Gender Inequality In Bernard Shaw's Pygmalion

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Introduction
All throughout history, men and women have always had different roles in society. Today, gender inequality is still a huge issue. It has taken years of demonstrating for women to finally achieve the right to vote. Bernard Shaw, the author of ‘Pygmalion’, pays special attention to the position of women in society in Pygmalion. He portrays women as strong-willed and independent. Pygmalion in set in the 1910s, when women were not allowed to vote, own property or even work outside the home if they were married. Women stayed at home to do chores, but more and more discussions about gender inequality took place. ‘Cheese’ by Willem Elsschot was written twenty years later, in 1933. By now, women had obtained the right to vote, however,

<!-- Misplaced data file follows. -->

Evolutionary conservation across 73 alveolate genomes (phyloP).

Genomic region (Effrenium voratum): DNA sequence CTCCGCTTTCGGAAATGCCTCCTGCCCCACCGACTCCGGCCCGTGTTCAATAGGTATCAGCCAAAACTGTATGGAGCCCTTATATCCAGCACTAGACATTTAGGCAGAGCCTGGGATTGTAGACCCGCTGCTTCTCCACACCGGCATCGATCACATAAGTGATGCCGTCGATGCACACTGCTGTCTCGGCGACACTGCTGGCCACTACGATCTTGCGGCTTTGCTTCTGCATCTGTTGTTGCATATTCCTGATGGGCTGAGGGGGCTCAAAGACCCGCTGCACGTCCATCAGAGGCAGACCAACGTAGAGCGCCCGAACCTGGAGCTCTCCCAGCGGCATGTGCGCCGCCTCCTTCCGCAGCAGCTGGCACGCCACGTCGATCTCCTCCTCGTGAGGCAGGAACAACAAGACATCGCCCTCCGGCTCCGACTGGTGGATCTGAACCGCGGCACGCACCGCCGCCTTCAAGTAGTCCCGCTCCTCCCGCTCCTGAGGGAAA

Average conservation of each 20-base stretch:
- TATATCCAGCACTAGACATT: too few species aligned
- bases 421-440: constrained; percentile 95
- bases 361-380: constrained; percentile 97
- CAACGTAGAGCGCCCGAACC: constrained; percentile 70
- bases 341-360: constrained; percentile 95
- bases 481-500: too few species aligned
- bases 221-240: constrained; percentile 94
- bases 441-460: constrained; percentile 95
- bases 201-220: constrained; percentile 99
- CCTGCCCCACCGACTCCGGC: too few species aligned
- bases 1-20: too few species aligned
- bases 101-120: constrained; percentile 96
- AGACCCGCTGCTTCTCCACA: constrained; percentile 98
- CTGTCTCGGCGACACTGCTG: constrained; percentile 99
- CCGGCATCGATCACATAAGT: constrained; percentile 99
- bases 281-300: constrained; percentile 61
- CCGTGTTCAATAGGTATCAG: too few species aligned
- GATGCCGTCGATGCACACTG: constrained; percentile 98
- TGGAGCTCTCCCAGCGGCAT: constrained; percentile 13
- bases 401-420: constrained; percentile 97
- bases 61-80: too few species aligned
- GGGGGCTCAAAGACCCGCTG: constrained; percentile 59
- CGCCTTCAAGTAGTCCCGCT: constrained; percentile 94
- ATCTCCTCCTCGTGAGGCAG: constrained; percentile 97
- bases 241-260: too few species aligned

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By naming his play after this myth, Shaw sets expectations of what the role of women will be in his play. Higgins and Pickering ‘create’ the perfect woman out of Eliza, a empty-handed flower girl who has to learn how to behave and talk like an upperclass lady. Eliza tries hard to become the girl Higgins and Pickering want her to be and succeeds in making other higher class women believe she belongs in that class, but in the end, Eliza can’t stand her new position in society and realizes she will never fit in. Bernard Shaw offers Eliza three options in the end of the play. Her future can only be decided by a man, forasmuch as she has to choose to either go back to living with her father, to continue living with Higgins, or to marry Freddy. Eliza tells Higgins she desires independence, but never attains it. Ultimately, Eliza’s psyche never fit with the woman Higgins sculpted her to be. In Willem Elsschot’s Cheese, women are much more insignificant than in Pygmalion. In the entirety of Cheese not even a handful of women are named, most importantly being Laarmans’ wife and his deceased mother. Laarmans’ wife Fine is the typical housewife of their time. Although women had just obtained the right to vote, housewifes were still expected to take care of the kids and the household, and not to interfere with their partner’s business. Laarmans feels that he is superior to Fine and expects her just to take care of him. He is quoted saying ‘Let me say that I have an excellent wife, who is, moreover, an exemplary mother.’ Laarmans marriage doesn’t seem to be on terms of love, since he even compares Fine to a mother. He shows little to no respect for his wife, and doesn’t thank her when she tries to give him advice. Fine knows her place in society as a housewife and stays in her lane for the majority of the book. Nevertheless, in some slight
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